One of my more annoying traits (or lovable depending on who you ask) is that I can complicate the hell out of just about anything. And I mean anything. You don’t believe me? Let’s just say I can over analyze boiling an egg. So naturally, when I found out I was expecting twins I went overboard in research. Thank goodness for the Internet. I stayed up countless nights comparing strollers, video monitors, double nursing pillows and a myriad of other stuff that I felt compelled to learn everything about as if I were cramming for the biggest exam of my life. I had these two babies growing inside of me and I felt like it was my obligation to learn everything I could about what exactly to “do” with them before they arrived. There was no “learn as you go” in this prospective Mama’s head. During those precious months when time was still my own I believed information was power and I wanted to be very powerful. Everyone I knew thought I was doing too much research. They would say “stop reading and just trust your instinct.” Uh, WHAT instinct?? The bottom line for me was that this information made me feel a little more secure with my new (very daunting) reality.
I joined a Moms of Multiples club, took Bradley Birthing Classes and Birthing from Within; hired a doula and practiced prenatal yoga. If there was a class on proper burping techniques I would have signed up for it. Of course the “plan” was to deliver naturally and breastfeed both babies.
Well after 39 weeks and no signs of my little ones wanting out, my ultra liberal OB decided it was time. My “au natural” plan fell apart in a matter of seconds upon walking into Monmouth Medical Center and being hooked up to more machinery than I even knew existed. I had wires coming out every which way and monitors to measure everything except for my delicate state of mind. I felt like a human science experiment. Once the Pitocin kicked in, it was Game Over. My doula wrapped cabbage around my ankles to keep the swelling down, and as she sat in the chair across the bed from me knitting a cap for one of my boys, I couldn’t help but smile at the irony of it all. “Man plans and God laughs” and all that jazz. Although both boys were in proper position for a vaginal childbirth, I was unable to dilate so a C-section quickly became the new plan. Bring on the drugs and get thee to the operating room. How very natural, huh?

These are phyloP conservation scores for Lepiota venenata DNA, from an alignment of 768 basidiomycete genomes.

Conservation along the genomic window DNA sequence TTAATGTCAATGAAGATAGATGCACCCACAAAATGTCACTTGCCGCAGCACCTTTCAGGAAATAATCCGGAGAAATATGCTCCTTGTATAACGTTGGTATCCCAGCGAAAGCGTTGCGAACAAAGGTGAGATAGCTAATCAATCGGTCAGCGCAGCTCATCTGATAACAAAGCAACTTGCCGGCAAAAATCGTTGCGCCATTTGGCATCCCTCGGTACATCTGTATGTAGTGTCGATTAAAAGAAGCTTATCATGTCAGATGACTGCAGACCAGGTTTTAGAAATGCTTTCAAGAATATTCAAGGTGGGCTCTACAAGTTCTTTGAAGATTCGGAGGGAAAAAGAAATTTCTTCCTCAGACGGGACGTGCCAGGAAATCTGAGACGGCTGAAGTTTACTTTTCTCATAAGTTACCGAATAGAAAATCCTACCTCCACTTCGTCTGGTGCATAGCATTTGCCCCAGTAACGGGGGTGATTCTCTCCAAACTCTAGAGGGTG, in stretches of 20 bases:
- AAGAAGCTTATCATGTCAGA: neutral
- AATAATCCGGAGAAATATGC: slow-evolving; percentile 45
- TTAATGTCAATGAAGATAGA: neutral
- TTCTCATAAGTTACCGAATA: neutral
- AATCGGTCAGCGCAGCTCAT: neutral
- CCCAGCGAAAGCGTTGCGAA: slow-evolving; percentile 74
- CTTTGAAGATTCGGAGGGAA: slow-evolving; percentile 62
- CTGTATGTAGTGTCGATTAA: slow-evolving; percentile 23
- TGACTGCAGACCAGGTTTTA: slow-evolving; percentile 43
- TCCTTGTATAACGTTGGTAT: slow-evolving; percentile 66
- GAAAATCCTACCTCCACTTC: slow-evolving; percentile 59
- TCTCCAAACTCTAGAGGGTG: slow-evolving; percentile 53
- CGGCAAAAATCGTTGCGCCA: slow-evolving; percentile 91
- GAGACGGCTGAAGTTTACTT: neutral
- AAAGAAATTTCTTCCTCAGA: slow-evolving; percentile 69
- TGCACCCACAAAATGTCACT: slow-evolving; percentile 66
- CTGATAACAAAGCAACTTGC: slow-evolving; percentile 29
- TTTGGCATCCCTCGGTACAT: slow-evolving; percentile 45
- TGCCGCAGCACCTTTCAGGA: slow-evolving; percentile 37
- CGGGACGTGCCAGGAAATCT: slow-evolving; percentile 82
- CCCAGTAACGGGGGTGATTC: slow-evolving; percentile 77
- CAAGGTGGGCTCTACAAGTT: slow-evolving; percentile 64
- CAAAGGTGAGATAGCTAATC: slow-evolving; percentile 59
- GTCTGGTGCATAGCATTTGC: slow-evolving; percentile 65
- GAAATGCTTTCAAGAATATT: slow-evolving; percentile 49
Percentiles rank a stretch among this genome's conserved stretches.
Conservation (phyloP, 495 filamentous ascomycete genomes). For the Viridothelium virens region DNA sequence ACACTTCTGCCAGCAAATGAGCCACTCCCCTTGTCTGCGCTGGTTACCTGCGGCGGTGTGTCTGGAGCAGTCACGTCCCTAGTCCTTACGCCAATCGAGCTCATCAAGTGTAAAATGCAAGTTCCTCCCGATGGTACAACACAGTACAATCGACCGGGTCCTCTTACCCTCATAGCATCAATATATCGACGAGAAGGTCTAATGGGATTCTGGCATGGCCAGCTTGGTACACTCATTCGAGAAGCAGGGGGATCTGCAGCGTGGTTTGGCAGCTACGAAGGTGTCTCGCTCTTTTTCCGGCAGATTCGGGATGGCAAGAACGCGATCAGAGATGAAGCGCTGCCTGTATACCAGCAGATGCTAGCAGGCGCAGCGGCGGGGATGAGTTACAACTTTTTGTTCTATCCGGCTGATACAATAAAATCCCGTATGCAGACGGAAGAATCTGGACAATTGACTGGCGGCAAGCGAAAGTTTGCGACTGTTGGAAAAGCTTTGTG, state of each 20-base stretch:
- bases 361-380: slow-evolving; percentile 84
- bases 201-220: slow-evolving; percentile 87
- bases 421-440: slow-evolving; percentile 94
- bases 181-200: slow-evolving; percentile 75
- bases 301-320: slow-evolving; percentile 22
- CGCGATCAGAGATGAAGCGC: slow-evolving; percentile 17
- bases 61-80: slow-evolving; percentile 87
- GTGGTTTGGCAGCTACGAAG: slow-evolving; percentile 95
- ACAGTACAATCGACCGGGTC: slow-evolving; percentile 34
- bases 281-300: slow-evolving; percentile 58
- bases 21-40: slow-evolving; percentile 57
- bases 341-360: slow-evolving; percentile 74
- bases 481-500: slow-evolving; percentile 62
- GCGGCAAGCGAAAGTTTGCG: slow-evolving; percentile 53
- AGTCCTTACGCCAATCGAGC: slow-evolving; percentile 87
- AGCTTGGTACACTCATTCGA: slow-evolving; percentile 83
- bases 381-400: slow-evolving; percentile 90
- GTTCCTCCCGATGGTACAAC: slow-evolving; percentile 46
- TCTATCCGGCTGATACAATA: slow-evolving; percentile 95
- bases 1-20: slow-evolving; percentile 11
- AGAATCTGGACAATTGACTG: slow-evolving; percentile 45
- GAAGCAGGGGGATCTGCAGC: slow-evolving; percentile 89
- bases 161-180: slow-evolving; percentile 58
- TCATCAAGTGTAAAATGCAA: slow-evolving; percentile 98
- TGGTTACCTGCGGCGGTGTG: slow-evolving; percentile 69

As I look back on that day, now two years later I know it was the best possible outcome for me. Max and Griffin were “delivered” in perfect condition and really, in the end that is all that matters. Before their arrival, that critical element was lost on me. It was all about how I wanted them to enter into this world, never thinking for a minute that I am not in control. This was a lesson I very much needed to learn. If Motherhood has taught me one thing it’s that following the path of least resistance is key. Most of the time you just have to go with it, whatever that “it” may be.
This is an original post for Jersey Moms Blog by Gena Lande, a New Jersey mom.
Photo credit given to Webshots.